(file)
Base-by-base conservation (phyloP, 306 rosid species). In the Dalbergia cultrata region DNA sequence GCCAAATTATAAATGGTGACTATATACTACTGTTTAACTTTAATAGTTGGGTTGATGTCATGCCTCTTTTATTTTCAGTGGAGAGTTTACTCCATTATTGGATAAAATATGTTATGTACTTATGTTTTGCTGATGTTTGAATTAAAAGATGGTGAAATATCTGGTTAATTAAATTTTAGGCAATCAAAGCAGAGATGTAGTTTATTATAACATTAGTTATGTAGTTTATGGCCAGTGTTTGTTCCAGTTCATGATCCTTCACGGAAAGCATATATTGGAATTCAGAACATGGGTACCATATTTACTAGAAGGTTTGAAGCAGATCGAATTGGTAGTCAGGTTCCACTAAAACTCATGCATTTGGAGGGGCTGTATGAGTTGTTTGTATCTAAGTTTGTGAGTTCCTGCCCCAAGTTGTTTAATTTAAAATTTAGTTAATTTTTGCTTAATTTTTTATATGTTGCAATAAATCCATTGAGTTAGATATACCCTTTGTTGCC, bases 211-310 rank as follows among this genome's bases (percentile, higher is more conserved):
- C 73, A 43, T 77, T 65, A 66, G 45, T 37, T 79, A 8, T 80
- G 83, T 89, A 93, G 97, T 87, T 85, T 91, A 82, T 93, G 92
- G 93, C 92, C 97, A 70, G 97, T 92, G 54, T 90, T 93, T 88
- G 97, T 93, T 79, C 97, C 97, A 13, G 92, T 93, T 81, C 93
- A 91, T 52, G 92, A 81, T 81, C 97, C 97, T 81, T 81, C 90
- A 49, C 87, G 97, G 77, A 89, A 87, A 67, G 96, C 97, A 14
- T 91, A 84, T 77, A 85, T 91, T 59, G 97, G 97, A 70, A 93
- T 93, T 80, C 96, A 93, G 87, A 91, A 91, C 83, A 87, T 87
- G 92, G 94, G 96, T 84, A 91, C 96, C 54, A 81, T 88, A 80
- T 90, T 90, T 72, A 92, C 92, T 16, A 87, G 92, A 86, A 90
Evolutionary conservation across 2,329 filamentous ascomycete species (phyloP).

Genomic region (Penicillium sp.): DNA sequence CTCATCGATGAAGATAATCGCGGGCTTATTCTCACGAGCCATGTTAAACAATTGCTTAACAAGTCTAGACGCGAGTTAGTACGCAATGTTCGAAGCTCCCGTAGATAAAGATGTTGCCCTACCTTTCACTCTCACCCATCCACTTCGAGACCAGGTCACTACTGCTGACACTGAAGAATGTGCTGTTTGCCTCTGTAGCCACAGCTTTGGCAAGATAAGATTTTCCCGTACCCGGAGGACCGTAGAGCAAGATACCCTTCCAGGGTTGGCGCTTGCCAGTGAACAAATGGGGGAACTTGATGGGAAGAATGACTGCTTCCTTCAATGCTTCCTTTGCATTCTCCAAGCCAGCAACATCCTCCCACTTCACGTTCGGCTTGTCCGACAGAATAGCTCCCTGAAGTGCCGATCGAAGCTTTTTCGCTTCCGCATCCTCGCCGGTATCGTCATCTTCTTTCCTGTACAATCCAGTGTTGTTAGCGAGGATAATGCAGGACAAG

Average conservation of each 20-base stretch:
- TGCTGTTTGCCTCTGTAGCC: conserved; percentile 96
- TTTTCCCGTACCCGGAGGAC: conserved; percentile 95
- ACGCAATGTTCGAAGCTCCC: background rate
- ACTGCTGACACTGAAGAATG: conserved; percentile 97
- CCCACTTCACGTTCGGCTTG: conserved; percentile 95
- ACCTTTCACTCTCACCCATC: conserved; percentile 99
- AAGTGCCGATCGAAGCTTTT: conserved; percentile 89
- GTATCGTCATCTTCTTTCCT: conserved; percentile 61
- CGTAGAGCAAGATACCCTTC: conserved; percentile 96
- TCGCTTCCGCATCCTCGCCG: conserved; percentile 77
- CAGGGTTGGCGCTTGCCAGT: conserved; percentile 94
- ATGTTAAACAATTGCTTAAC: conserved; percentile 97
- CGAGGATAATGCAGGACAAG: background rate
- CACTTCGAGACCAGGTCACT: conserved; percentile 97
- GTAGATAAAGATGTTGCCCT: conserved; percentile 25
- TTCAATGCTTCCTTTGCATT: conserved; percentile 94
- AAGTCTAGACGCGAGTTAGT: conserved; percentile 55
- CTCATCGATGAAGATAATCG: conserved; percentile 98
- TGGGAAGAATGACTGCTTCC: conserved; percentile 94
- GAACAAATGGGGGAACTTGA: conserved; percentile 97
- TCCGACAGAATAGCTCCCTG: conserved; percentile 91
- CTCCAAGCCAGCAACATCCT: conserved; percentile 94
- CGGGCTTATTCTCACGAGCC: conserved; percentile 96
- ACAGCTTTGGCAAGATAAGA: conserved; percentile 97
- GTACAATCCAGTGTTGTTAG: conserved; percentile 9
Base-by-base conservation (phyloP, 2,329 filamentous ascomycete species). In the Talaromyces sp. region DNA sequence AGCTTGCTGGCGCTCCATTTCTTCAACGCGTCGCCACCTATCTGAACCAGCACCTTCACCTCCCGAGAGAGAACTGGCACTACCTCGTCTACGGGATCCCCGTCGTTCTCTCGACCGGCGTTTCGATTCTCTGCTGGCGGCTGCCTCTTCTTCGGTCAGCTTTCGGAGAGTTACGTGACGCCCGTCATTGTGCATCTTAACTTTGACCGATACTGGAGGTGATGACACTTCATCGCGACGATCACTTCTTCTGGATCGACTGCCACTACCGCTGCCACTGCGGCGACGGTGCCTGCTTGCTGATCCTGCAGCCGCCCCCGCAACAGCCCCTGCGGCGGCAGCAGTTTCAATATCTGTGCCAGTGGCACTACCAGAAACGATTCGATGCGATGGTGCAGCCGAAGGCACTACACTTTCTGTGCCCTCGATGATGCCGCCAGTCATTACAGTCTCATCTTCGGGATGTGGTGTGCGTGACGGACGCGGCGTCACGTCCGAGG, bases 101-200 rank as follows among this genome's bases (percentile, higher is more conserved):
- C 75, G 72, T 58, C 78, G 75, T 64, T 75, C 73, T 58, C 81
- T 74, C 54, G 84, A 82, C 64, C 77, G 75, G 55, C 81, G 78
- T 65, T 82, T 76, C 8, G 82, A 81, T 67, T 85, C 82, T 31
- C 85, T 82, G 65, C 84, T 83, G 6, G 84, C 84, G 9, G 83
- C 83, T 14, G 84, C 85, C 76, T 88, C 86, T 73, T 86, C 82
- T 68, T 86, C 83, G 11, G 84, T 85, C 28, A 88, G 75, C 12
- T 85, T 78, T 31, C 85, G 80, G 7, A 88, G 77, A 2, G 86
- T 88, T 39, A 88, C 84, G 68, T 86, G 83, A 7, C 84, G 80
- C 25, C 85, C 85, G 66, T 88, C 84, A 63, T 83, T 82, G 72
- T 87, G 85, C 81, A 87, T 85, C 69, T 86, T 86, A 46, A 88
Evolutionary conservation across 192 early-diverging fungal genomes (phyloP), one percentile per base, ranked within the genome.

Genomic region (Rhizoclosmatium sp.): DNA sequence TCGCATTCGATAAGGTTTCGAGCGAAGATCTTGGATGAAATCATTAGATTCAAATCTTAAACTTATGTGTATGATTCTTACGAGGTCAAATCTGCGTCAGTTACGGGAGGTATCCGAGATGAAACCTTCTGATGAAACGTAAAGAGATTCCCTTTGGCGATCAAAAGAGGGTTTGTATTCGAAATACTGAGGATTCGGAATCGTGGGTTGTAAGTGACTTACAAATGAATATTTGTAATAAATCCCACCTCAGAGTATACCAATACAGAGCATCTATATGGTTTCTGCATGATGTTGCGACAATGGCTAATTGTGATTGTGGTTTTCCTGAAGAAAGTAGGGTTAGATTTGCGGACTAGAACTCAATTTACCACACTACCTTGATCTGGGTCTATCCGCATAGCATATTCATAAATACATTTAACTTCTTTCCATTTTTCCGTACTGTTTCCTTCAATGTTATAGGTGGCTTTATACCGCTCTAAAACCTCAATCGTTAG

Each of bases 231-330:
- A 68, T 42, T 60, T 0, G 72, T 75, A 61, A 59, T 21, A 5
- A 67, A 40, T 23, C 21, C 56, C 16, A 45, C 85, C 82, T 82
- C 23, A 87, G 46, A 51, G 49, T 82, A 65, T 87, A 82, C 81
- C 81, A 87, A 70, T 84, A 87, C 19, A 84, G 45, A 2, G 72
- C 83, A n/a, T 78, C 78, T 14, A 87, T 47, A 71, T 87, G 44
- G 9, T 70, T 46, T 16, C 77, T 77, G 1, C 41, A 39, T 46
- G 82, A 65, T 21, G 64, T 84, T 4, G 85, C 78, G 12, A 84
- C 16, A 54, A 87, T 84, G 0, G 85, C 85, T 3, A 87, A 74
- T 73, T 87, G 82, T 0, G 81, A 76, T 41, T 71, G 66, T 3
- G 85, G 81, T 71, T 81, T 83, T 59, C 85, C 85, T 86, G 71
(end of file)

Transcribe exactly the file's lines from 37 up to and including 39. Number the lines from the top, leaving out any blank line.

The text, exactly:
- CGGGCTTATTCTCACGAGCC: conserved; percentile 96
- ACAGCTTTGGCAAGATAAGA: conserved; percentile 97
- GTACAATCCAGTGTTGTTAG: conserved; percentile 9